I had a middle-class Jewish upbringing and thought I wanted to be a doctor, but I quickly realized that wasn’t me. My grandfather was in the towel business and loved talking about China and the World Trade Organization. In 2003 I decided to do a semester abroad in Beijing, which made me realize there were a lot of places to explore in the world.
After graduating from Franklin & Marshall College, I took a job with Prudential Securities in New York as a fixed-income investment management trainee. I was the worst management trainee in the history of the program and got fired after the first year. I had about $3,000 in my bank account, so I bought a one-way ticket to Shanghai, packed two duffel bags of clothes, and booked an eight-week stay in a hostel that cost $500.
I applied to accounting firms and finance offices for a month, then, through my parents’ friends, got a call from Gary Gao, the owner of Everbright Engineering, which had factories that sold sustainable building materials to multinational companies.
He thought it would be prestigious to have a non-Chinese employee who spoke English, so he hired me to expand sales inside China. I was 22 years old and started on 5,000 renminbi a month, which was about $8,000 a year.
I didn’t speak any Chinese, so I’d memorize the Chinese dictionary on my subway commute to work. On the weekends I’d talk to everyone I could and teach them English while they conversed with me in Chinese.
After a successful three years learning how business was conducted in China, I was ready to go home and start my own company.
It was 2009, and I’d read an article that said in the next 10 years, LED lighting would grow from 2% of the U.S. market to 80%. That was my light bulb moment. I said, I’m going to take LED and bring it to the U.S.
While in China I met Guillaume Vidal, a Frenchman who also worked in lighting. We hung out for a while, then didn’t see each other for about six months. One night I came home and accidentally sat down on the TV remote. Guillaume was on the TV, talking on a food channel, so I got back in touch with him, and we started planning a business.
I wanted to move back to the U.S. He wanted to stay in China. I wanted to do sales, and he wanted to do R&D. Both of us spoke Chinese fluently, so we found a supplier and got a factory to give us a chance. I started to pitch friends and family, but no one was willing to invest.
I’d saved enough to put $100,000 into the company, and I moved to San Francisco to open up the U.S. market.
We ordered about $60,000 of inventory, and I found a public storage space where you paid only $1 for the first month. For the first six months I’d register under one friend’s name, change it to another name, and move from one expiring storage locker to the next, paying only $1 a month for the space.
I was getting rejected on sales calls so often, I decided to create the demand myself. Guillaume had a suitcase of display LED light bulbs made, and I walked into businesses, telling people these bulbs could make their store look better and save them a ton of money.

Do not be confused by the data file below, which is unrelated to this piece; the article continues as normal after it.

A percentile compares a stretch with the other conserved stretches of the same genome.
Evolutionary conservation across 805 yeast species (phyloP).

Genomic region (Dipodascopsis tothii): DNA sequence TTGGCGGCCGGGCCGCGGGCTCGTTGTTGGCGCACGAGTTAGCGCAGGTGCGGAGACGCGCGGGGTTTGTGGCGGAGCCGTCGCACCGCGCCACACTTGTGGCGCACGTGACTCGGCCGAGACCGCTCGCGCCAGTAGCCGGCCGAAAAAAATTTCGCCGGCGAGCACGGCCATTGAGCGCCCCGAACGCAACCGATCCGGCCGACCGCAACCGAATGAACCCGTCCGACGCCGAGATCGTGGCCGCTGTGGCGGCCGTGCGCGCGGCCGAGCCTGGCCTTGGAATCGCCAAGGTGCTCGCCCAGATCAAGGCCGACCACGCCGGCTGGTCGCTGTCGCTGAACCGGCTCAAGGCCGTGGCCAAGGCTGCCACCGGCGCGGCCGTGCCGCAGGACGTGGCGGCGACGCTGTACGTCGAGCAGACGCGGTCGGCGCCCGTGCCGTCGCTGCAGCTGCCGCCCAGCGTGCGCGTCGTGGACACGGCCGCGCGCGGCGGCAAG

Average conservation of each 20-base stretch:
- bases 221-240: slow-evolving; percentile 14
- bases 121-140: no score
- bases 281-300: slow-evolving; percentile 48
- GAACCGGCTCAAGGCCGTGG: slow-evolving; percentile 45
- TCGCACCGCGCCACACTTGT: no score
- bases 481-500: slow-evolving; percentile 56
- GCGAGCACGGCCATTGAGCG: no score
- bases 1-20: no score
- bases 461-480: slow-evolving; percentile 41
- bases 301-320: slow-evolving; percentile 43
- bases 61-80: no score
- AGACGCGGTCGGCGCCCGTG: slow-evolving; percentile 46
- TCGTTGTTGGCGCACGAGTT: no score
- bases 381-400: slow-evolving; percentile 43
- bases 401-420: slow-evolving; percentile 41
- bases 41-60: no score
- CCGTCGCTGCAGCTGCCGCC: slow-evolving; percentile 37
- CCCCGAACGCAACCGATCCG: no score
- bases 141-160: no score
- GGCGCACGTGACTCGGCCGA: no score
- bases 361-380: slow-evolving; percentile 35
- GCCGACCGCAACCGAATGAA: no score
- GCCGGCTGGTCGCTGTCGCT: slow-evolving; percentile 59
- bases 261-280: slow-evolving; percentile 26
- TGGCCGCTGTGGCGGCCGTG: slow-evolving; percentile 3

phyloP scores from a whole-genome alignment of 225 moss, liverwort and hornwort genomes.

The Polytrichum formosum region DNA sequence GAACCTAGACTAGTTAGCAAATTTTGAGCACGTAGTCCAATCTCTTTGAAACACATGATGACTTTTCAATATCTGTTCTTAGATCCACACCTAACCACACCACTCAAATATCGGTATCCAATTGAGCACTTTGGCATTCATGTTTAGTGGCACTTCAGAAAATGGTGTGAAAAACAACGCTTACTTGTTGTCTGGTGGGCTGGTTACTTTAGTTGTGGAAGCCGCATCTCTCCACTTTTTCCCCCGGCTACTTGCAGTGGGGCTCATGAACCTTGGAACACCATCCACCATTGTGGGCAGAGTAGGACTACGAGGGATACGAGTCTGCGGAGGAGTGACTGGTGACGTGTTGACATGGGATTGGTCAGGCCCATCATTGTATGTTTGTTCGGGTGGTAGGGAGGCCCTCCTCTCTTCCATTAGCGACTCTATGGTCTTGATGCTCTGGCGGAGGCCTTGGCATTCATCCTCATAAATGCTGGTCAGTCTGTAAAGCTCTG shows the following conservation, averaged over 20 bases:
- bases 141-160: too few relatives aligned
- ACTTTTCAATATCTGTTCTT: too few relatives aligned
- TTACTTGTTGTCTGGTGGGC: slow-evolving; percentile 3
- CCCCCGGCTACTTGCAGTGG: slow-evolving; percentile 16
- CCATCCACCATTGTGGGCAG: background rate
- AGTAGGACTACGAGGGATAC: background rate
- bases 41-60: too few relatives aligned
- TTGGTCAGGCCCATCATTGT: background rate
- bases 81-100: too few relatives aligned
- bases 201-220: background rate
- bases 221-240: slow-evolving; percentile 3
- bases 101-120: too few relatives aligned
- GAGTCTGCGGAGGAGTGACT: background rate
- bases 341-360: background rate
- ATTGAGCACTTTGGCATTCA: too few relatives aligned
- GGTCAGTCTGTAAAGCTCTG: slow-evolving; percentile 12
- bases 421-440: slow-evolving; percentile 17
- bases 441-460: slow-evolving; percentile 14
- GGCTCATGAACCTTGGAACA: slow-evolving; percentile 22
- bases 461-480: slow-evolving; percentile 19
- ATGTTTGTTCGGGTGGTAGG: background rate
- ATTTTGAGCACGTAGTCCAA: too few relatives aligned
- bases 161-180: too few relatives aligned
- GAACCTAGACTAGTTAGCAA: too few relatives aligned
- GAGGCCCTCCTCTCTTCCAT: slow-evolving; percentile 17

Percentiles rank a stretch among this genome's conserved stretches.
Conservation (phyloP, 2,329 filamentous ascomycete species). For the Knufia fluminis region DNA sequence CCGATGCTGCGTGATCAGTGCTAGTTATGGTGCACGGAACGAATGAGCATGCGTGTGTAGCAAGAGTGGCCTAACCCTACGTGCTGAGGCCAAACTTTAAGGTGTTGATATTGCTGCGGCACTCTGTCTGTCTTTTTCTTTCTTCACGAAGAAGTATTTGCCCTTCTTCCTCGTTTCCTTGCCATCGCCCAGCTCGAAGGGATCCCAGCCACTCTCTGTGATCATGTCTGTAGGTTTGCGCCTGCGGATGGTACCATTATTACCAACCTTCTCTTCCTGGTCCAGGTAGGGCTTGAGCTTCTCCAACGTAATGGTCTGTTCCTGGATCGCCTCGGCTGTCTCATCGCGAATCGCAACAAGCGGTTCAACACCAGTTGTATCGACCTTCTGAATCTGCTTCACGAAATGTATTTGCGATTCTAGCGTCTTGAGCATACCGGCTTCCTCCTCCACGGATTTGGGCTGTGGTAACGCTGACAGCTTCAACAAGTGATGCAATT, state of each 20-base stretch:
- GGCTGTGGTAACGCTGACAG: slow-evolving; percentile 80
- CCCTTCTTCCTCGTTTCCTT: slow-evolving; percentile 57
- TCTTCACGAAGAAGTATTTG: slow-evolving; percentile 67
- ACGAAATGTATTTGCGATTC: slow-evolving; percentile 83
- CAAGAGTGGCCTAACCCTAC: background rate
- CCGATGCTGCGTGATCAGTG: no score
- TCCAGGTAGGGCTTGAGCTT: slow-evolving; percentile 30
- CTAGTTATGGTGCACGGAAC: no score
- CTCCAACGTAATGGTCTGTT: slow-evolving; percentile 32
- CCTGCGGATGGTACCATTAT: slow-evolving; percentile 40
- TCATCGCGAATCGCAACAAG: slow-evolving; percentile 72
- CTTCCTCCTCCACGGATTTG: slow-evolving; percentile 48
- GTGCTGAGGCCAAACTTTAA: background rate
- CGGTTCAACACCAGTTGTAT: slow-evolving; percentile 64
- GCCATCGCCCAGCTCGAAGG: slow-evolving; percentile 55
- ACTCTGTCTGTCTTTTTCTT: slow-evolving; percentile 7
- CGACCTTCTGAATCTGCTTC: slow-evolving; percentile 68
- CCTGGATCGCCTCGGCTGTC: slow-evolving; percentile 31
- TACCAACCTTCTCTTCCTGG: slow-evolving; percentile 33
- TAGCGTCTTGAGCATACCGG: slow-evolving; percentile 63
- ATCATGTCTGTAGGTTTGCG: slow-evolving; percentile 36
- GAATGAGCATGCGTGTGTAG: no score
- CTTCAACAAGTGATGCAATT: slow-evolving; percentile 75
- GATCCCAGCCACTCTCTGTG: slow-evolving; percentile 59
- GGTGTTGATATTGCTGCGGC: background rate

Office towers have a lot of lights, and the engineers get in at 4 a.m., so I would show up outside a parking garage at 4:30 a.m. to approach the engineers while they were having coffee and ask to show my light bulbs. I’d screw the bulbs into the display sockets and plug the suitcase into an outlet for the demonstration.
By the end of the first year I had made $300,000 selling door-to-door. Lighting distributors who had rejected us earlier started hearing about me and said if I stopped selling directly to their customers, they’d take our products. That’s when I knew we had broken through.
The second year, Guillaume figured out how to build an innovative range of LED lights that distributors loved. Sales went to $2 million in the Bay Area. My grandfather got me an old Mazda 3, and to save money, I’d hang clothes in the back seat, sleep in the car overnight, and go to a gym to shave and shower before starting to sell each day.
Sales continued to grow; we secured a $1.25 million loan and $250,000 from an angel investor.
In 2013 we started hiring salespeople around the country and became known as a tiny but innovative brand of LED light bulbs.
We now have about 5% of the LED commercial light bulb market. Our customers are wholesalers who sell to end users like Papa John’s, Foot Locker, Walmart, J. Crew, and other big retailers. We’re known for making smaller light bulbs that create the most amount of light for high-end retail stores.
About a year and a half ago we shifted the focus to lighting fixtures, which was about 26% of our business last year. We sold our business to Harbour Group a few months ago and merged operations with ILP (Industrial Lighting Products), which manufactures lighting fixtures. We’re projecting sales of $150 million this year.
In the beginning, we didn’t even know how to do a balance sheet. We were stupid, but we were willing to take a risk. It’s paid off.
Cole Zucker, cofounder, Green Creative
The product life cycle of older light bulbs can last 10 years. But LED technology is changing so quickly, the shelf life is about a year.When large lighting companies build out a product line, they have an international customer line, an R&D department, and certification people. It takes 18 to 24 months for new products to come out.
We built a speedboat and develop products in six to eight months. We hire people to do R&D, certification, and marketing, and all three teams work together so they all send material to Energy Star while we’re in development. When the product is ready, it goes directly to market.